When it comes to HR Technology, especially considering current market conditions, every potential customer should vet service providers thoroughly. Asking, “Can I trust you to do what is in the best interest of my company?” is a start, but you need to dig deeper. It’s important to understand what business model the prospective service provider follows and whether this model serves customers and users or investors and shareholders.
The best companies integrate with other brands to form partnerships which provide a fuller array of products and services to their customers that make the purchased product more comprehensive and of greater benefit. In an ideal world, product manufacturers should select product integrations or alliances based on functionality, price and service… the things that benefit their consumer directly. It’s important to note, there’s a distinguishable difference between companies that offer integrations with third-party products without a financial relationship versus those companies that benefit financially from their recommendations. Unfortunately, there’ll be always be vendors that succumb to the pressure of predatory venture capitalists and/or shareholders to maximize short-term cashflow as their number one priority. This can result in the organization only referring vendors that pay them the highest referral fees versus vendors that serve the best needs of the customer with functional products that are backed with good service and fair pricing. Given this, it’s always fair to ask these two questions, “Do you have outside financiers or shareholders?” and “Do you benefit financially by referring third-party products to me?” The best vendors will always consider the customer their primary business partner and work exclusively on their behalf. For consumers, understanding what is and is not good, honest customer service can be a tough thing to decipher at times, but you should have peace of mind in knowing you can trust your supplier to serve your best interests.
And You Need This, Too
As an example, imagine purchasing a large ticket item such as a company-wide HR technology upgrade. After purchase, you’re presented with an array of complementary third-party solutions that are integrated with your supplier’s product. Once presented, the benefit is obvious, such as job postings or background checking… but do you know why your vendor is recommending this product? If you find that your vendor is pushing a lot of third-party products, and you later discover they’re getting paid to refer these third-party vendors, this should raise an eyebrow and a doubt about whether this vendor’s business model can deliver good customer service.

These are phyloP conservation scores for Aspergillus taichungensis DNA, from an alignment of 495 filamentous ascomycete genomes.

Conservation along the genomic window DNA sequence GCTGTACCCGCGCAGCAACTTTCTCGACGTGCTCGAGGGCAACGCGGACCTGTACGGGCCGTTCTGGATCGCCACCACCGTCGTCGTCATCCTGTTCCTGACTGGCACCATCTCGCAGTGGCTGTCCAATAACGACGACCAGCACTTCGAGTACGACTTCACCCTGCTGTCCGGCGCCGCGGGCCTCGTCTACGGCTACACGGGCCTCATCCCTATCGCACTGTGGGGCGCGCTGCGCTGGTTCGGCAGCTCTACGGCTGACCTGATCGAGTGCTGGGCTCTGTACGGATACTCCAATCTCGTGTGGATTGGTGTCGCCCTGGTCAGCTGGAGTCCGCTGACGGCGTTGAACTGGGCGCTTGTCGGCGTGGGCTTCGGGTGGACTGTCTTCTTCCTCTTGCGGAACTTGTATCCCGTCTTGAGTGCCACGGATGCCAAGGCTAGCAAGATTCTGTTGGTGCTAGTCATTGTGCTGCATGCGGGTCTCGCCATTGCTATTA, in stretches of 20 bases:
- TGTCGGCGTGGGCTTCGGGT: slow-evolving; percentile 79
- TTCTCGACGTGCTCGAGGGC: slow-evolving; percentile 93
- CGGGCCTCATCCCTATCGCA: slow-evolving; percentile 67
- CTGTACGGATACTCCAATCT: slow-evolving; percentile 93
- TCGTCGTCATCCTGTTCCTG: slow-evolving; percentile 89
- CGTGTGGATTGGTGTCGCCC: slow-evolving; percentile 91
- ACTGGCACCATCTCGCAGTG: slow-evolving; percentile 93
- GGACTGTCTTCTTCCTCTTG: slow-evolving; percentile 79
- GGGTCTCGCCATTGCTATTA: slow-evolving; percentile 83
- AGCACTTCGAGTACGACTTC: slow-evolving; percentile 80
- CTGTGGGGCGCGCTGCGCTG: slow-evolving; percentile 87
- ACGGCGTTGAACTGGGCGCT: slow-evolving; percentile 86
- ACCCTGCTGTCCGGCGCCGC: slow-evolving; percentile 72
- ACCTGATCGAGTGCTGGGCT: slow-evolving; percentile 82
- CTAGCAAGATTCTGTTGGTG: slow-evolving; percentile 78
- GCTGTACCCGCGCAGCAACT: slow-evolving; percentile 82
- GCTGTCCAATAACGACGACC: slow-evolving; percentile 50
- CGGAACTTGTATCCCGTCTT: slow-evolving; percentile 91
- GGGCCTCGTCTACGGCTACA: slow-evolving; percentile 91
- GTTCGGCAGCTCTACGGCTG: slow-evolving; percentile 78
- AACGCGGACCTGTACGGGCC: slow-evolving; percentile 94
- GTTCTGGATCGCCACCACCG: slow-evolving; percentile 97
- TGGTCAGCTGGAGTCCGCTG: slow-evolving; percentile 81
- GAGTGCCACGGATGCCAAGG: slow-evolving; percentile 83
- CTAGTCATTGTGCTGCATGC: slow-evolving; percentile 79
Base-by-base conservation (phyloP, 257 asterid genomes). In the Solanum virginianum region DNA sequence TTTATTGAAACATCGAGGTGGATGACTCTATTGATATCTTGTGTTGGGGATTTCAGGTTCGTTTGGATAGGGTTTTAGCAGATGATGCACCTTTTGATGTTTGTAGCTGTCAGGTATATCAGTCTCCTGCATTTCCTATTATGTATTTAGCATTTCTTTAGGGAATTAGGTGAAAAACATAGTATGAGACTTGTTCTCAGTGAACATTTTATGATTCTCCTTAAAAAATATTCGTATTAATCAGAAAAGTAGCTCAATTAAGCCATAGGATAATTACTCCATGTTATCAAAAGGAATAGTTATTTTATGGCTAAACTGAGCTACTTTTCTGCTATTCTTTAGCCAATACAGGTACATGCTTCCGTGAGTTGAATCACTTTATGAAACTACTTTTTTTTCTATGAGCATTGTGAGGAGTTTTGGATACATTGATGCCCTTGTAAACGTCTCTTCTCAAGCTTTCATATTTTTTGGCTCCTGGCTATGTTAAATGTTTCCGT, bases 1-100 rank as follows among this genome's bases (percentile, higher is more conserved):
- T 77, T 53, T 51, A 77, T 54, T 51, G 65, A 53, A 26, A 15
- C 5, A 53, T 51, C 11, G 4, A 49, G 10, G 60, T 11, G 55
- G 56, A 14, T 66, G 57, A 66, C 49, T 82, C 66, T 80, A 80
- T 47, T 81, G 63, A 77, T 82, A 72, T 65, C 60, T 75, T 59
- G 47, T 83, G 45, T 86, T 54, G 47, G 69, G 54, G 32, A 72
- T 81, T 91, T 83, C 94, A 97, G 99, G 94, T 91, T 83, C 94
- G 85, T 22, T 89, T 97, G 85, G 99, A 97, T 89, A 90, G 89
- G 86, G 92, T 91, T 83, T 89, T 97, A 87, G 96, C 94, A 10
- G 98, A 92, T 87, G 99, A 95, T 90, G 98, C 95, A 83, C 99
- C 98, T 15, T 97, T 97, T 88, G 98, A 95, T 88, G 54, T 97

When It Goes Sideways
As an example, Facebook started as an innovative social media product designed to bring people together into communities of friends, relatives and like-minded enthusiasts. Unfortunately, due to pressure from predatory shareholders demanding more immediate cashflow, Facebook changed their business model from providing a valuable social product into a marketing platform where they make money by selling your information, browsing proclivities and preferences off to the highest bidder, and diverged from the original business model which indelibly changed the customer experience for the worse.
Keep in mind, there are legitimate and valuable reasons why someone should purchase products from a supplier’s list of vendor integrations. Understanding the motivation and underlying relationship between the supplier/company and its vendors is important, as this may give you valuable clues you can expect to experience over the years.
There are millions of stories in the world of work. But this time, it’s personal. For me, #TChat hit close to home yesterday, when discussing issues and opportunities associated with military veteran employment. Therefore, rather than recapping the event in detail, I’d like to illustrate some key points through one soldier’s story. …
(To see highlights from the #TChat stream, watch the slideshow at the end of this post.)
One Veteran’s Dilemma
A close friend is one of the 2.4 million Americans who have volunteered to serve in the War on Terror. As a “civilian soldier” deployed as an embedded trainer by the Army National Guard, he left behind his full-time job and his comfortable family life in suburban Chicago. Since returning from Afghanistan almost 5 years ago, he has struggled to re-enter the workforce, as so many in uniform must do in these challenging economic times.
It shouldn’t have to be that way. This soldier’s credentials are impressive:
Several decades of business experience — including 14 years as a technical sales specialist at one of the world’s largest telecommunications companies
An honors degree in communications from one of our nation’s most prestigious universities
Meritorious service in three branches of the armed forces
So why was it so difficult for him to find a good employment fit when he returned?
This thoughtful soldier would say, “It’s complicated.” Partially, it’s because businesses seem reluctant to take a chance on someone who could be recalled to active duty at any time. It’s also partially because some decision-makers seem intimidated by an impressive military profile. And, partially, it’s because his years of technical sales experience seem to over-qualify him for positions he would gladly pursue. (Ironically, as he has reminded me, he willingly traveled to a remote destination halfway around the world to perform tasks that were dirty, dangerous and sometimes mind-numbingly mundane, all in service of a higher mission.)